The various faces of origami

Discover the different types and the various faces of origami!

Like all art that develops for a long time, the origami gained new techniques and ways of folding.

Furthermore, with the use of cuts and collages, the range of creative possibilities has become even greater.

Among so many techniques and modalities, the ones that most caught my attention were Kusudama, Modular, Bill Folding, Aerogami, Oribana and Kirigami.

Article Summary
Modular
Kusudama
Bill Folding
aerogamy
Kirigami
oribana
the origami masters
Where can I find more information about origami?

Let's get to know one by one for you to understand better.

The modular origami

modular origami

An origami is called modular when it is built from several pieces.

Thus, the origamist folds small pieces and then fits them together, forming the desired origami.

This technique is often used to create large and complex origami.

The origami Kusudama

origami Kusudama

Kusudama is a form of origami created as an ornament for parties and special occasions.

It makes use of the modular origami technique to allow the introduction of aromatic herbs into its interior.

In its beginnings, the origami kusudama was associated with healing and medicinal herbs, because of that, it ended up earning this name.

Kuso, which means medicine, and lady, which means ball.

The origami Bill Folding

origami bill folding

Also known as Dollar Bill Folding origami, this form of origami involves using bills of money to create your own pieces of art.

It seems to me that she became very popular in the United States and then took over the world.

I think it goes without saying that practitioners of this modality avoid cutting and gluing their papers...

The origami Aerogami

origami Aerogami

This is my favorite origami modality, mainly because it involves fun after the act of folding.

To be clearer, aerogami is about creating aerodynamic parts that allow you to fly or float.

Good examples of aerogami are small boats and paper planes. A very interesting motto of aerogamists is “Bend, you have to fly”.

The Kirigami origami

Kirigami origami

Kirigami is a variation of traditional origami that aims to build three-dimensional models.

It is widely used by the real estate industry to build miniature buildings and houses.

In addition, practitioners of this art also create pieces from famous places, valuing the visual quality and quantity of details in each item created.

Read too:
The Japanese alphabet Hiragana and Katakana
Numbers in Japanese from 1 to 20

the origami oribana

origami oribana

As if there was no shortage of origami versions, the Japanese combined the techniques of ikebana, the art of creating flower arrangements, with origami.

From this junction, flower arrangements made on paper were born.

the origami masters

When talking about origami, I could not fail to mention the great masters in the art of paper folding.

As there are many masters and I cannot say exactly which one is the best known, I will leave only three of the ones that I found the most information. I just hope I'm not doing any injustice.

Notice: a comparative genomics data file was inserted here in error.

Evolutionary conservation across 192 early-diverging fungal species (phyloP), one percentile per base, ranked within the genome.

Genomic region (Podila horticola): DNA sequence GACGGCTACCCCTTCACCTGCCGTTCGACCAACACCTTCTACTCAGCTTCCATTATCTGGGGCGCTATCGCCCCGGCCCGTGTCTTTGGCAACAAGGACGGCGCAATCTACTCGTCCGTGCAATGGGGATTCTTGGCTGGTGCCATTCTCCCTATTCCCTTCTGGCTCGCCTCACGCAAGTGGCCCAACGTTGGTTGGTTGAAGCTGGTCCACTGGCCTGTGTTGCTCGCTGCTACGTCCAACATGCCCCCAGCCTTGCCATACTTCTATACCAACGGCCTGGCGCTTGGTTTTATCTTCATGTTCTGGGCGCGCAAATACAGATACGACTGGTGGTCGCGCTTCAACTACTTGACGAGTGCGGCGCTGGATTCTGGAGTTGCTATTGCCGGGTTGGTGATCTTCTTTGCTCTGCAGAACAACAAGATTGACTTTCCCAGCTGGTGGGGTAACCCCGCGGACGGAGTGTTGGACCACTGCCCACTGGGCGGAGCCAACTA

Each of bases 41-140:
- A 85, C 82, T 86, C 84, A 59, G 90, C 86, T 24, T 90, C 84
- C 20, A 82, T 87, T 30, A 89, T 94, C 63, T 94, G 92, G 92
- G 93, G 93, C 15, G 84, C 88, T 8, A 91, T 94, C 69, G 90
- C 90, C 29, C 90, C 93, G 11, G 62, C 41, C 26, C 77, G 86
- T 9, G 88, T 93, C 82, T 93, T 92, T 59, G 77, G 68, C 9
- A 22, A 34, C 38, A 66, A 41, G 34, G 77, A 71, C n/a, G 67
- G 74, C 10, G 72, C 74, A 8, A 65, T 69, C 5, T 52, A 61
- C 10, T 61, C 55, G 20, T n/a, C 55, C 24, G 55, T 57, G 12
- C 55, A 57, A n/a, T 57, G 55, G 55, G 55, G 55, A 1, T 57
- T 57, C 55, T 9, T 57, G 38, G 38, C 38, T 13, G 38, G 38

Akira Yoshizawa

It is said that when he was a child, a neighbor made him a paper boat. But when he returned home, his brothers dismantled the little boat.

Even though he was upset about the situation, Akira Yoshizawa tried to fold it again following the marks on the paper.

I don't know if he did it, but I know that from that moment on, Akira's interest in origami increased and he ended up becoming one of the great masters in this art, having published books on origami in several languages.

Makoto Yamaguchi

Makoto was born in Tokyo, around 1944, but only forty-five years later, in 1989, he began to stand out as one of the great masters and professionals of origami.

Mokoto created an origami house, the Gallarey Origami House. A physical establishment where books, papers and lots of information about origami can be found.

Like Akira, Makoto also joined the British origami society.

Satoshi Kamiya

Satoshi is considered one of the most advanced masters in the art of origami.

He has been creating folding since he was two years old, and today his origami stand out for their complexity.

Kamiya has created dragons with more than 275 steps and that need a 52cm paper.

In addition, he also created all kinds of animal parts such as whales, mammoths, dinosaurs and saber-tooth tigers.

Where can I find more information about origami?

If you're curious about the subject, or want to start your career as an origami artist, I'll leave you some links that can help you create origami pieces.

I highlighted these sites for the amount of content on the subject, mainly for the illustrations, videos and the amount of updates for their visitors.

Also, if you do a YouTube search, you will find a lot of interesting stuff about origami.

http://mestresdoorigami.blogspot.com/

http://origami.em.blog.br/

http://www.sobresites.com/artesanato/origami.htm

A list of various origami websites.
http://www.webdesignerdepot.com/2009/05/100-extraordinary-examples-of-paper-art/

An article about an art exhibition created with paper. I'm not sure if it's origami, but it's worth spending some of your time observing the impressive technique and creativity of these professionals.

Image credits belong to NanimofdecomiteEli K HayasakaJ0nB0nerectCrackpot Papercraft, David Yu and Veronica Jamkojian.

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